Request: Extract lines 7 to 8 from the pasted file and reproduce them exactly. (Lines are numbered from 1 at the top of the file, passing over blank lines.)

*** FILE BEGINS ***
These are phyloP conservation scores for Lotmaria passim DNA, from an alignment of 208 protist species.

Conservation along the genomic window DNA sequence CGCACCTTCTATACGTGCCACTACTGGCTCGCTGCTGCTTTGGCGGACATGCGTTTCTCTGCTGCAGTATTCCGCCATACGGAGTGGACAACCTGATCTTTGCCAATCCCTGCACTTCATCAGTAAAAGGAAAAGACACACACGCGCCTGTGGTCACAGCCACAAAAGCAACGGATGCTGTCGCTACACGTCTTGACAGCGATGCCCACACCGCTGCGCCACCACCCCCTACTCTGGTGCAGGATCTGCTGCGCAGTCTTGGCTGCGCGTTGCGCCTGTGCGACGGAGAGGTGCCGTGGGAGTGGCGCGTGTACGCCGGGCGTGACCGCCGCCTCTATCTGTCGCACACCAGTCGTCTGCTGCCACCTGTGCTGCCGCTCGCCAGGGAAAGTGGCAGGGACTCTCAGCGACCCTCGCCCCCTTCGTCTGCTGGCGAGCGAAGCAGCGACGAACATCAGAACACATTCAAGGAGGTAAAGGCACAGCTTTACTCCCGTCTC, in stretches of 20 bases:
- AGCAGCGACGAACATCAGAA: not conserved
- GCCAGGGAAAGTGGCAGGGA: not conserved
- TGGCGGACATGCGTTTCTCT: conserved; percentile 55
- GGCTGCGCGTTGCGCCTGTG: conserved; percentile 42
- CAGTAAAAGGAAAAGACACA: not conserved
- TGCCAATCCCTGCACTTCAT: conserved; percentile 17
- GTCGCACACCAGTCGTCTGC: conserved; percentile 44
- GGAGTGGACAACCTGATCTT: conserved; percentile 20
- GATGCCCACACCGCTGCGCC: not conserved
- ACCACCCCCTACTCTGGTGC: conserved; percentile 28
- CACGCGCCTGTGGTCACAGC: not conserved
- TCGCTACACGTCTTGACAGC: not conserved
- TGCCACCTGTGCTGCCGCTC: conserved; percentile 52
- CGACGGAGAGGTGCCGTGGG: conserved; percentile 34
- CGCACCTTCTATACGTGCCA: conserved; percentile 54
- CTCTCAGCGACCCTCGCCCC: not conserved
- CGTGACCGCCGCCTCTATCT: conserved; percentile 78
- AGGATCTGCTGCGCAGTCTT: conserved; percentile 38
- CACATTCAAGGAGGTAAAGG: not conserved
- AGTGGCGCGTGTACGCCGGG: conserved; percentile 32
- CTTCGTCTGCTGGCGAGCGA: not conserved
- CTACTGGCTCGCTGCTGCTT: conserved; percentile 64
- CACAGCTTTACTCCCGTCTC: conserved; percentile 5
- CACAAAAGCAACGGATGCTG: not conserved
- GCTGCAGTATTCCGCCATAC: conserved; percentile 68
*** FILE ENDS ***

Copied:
- CAGTAAAAGGAAAAGACACA: not conserved
- TGCCAATCCCTGCACTTCAT: conserved; percentile 17